Meglumine Antimoniate (Glucantime) Causes Oxidative Stress-Derived DNA Damage in BALB/c Mice Infected by Leishmania (Leishmania) infantum

Moreira, V.Ribeiro.; de Jesus, Lís.Cláudio.Lima.; Soares, R-Eric.Pereira.; Silva, L.Douglas.Miranda.; Pinto, B.Araújo.Serra.; Melo, M.Norma.; Paes, A.Marcus.de.Andrade.; Pereira, S.Regina.Ferreira.

Antimicrobial agents and chemotherapy 61(6)

2017


ISSN/ISBN: 0066-4804
PMID: 28320726
DOI: 10.1128/aac.02360-16
Accession: 059956824

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Abstract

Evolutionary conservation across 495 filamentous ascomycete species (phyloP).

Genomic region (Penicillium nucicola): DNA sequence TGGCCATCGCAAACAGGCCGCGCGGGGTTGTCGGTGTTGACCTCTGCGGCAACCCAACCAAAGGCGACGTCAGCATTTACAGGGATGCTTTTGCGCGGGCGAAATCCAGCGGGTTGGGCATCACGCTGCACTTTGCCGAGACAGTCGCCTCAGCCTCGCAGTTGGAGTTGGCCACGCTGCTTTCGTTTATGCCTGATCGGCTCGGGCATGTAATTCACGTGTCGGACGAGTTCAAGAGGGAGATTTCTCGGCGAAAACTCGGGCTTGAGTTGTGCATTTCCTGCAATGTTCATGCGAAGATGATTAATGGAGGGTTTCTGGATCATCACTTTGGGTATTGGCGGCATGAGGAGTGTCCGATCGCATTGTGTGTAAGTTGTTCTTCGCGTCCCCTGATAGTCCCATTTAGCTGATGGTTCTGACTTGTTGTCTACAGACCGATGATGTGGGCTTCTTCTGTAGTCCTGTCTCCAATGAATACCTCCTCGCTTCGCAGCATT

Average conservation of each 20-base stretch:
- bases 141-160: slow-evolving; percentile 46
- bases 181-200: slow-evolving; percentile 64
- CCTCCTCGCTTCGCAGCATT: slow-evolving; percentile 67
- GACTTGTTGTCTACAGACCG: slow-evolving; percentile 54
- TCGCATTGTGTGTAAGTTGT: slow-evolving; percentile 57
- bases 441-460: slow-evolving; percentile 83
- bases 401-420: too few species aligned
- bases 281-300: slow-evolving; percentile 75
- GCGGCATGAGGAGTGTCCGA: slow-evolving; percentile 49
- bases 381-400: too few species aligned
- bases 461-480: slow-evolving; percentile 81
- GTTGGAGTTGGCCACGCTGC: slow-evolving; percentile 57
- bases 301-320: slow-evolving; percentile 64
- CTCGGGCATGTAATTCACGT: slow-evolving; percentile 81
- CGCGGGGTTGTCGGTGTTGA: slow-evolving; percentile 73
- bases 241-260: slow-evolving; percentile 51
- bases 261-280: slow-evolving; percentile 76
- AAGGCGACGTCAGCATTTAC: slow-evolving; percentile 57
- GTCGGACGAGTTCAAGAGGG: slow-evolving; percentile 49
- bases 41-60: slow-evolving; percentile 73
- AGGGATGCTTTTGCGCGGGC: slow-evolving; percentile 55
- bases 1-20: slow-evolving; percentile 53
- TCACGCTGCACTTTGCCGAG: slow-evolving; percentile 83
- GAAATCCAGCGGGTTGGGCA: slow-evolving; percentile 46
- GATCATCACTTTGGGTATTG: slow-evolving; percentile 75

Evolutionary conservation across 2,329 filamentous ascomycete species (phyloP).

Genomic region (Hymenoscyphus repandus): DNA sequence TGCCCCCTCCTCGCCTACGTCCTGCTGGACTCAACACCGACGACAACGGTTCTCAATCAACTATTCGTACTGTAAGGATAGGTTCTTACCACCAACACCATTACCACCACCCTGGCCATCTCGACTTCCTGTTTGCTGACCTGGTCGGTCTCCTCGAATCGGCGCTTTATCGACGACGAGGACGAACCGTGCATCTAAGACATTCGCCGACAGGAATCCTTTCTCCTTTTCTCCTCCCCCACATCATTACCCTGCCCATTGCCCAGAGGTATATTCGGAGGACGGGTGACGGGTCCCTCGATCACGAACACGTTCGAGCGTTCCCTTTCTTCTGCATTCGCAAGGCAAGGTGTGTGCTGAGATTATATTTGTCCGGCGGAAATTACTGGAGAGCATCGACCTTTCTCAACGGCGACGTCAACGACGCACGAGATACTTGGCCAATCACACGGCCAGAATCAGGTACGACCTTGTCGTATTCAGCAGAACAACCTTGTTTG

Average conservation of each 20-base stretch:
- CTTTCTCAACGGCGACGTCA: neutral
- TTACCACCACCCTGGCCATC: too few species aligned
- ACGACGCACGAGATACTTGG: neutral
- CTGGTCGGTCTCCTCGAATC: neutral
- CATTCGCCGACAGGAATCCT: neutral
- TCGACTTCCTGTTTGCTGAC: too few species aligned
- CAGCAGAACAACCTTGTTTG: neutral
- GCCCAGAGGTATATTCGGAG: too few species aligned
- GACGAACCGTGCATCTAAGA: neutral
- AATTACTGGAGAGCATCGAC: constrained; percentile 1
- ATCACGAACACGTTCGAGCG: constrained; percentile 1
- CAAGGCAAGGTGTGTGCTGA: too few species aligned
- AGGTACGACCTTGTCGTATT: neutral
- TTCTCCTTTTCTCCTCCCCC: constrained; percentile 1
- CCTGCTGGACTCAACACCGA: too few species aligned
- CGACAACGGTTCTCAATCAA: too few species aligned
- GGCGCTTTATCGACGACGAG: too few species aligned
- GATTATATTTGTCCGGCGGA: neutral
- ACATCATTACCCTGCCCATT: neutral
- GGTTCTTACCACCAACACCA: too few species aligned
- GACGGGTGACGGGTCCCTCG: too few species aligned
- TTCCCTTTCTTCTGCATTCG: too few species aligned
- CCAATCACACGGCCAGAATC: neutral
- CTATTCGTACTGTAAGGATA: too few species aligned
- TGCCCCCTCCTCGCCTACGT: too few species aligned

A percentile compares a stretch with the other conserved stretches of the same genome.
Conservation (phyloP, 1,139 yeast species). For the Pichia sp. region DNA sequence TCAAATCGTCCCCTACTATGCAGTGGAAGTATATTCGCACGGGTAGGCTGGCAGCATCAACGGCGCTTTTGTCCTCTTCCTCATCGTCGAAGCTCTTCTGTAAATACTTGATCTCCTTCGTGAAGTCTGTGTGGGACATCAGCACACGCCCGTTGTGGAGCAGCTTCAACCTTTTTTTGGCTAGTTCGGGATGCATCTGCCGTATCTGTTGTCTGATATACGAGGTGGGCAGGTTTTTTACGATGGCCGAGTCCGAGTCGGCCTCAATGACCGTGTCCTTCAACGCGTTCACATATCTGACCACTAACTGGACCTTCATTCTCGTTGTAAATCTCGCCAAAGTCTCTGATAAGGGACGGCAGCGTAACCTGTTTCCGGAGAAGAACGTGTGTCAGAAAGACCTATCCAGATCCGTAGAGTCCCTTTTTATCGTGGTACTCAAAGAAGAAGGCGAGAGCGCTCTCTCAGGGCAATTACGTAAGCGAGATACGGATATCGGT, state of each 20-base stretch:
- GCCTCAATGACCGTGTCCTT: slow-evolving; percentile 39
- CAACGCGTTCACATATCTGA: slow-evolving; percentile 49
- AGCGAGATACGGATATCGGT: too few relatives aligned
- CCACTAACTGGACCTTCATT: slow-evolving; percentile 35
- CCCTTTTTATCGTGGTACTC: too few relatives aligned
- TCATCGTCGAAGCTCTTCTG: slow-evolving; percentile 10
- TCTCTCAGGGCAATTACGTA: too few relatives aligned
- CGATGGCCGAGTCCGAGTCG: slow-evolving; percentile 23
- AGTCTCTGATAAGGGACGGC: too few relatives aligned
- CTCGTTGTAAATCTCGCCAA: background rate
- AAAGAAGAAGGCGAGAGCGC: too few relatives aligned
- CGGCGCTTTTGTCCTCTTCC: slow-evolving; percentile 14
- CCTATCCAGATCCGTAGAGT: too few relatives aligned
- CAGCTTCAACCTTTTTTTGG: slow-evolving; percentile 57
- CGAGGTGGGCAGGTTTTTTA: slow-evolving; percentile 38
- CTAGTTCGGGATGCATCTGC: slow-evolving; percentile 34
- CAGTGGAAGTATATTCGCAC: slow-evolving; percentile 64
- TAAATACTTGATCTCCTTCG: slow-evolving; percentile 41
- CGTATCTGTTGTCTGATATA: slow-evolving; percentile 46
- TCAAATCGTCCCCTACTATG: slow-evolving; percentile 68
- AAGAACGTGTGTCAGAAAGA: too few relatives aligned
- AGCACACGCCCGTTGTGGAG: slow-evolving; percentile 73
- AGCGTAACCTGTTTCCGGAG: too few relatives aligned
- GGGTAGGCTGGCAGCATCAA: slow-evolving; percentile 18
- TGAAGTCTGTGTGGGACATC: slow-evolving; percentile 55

Leishmaniasis is a neglected tropical disease caused by >20 species of the protozoan parasite Leishmania Meglumine antimoniate (Glucantime) is the first-choice drug recommended by the World Health Organization for the treatment of all types of leishmaniasis. However, the mechanisms of action and toxicity of pentavalent antimonials, including genotoxic effects, remain unclear. Therefore, the mechanism by which meglumine antimoniate causes DNA damage was investigated for BALB/c mice infected by Leishmania (Leishmania) infantum and treated with meglumine antimoniate (20 mg/kg for 20 days). DNA damage was analyzed by a comet assay using mouse leukocytes. Furthermore, comet assays were followed by treatment with formamidopyrimidine-DNA glycosylase and endonuclease III, which remove oxidized DNA bases. In addition, the activities of superoxide dismutase (SOD), catalase (CAT), and glutathione peroxidase (GPx) in the animals' sera were assessed. To investigate mutagenicity, we carried out a micronucleus test. Our data demonstrate that meglumine antimoniate, as well as L. infantum infection, induces DNA damage in mammalian cells by the oxidation of nitrogenous bases. Additionally, the antileishmanial increased the frequency of micronucleated cells, confirming its mutagenic potential. According to our data, both meglumine antimoniate treatment and L. infantum infection promote oxidative stress-derived DNA damage, which promotes overactivation of the SOD-CAT axis, whereas the SOD-GPx axis is inhibited as a probable consequence of glutathione (GSH) depletion. Finally, our data enable us to suggest that a meglumine antimoniate regimen, as recommended by the World Health Organization, would compromise GPx activity, leading to the saturation of antioxidant defense systems that use thiol groups, and might be harmful to patients under treatment.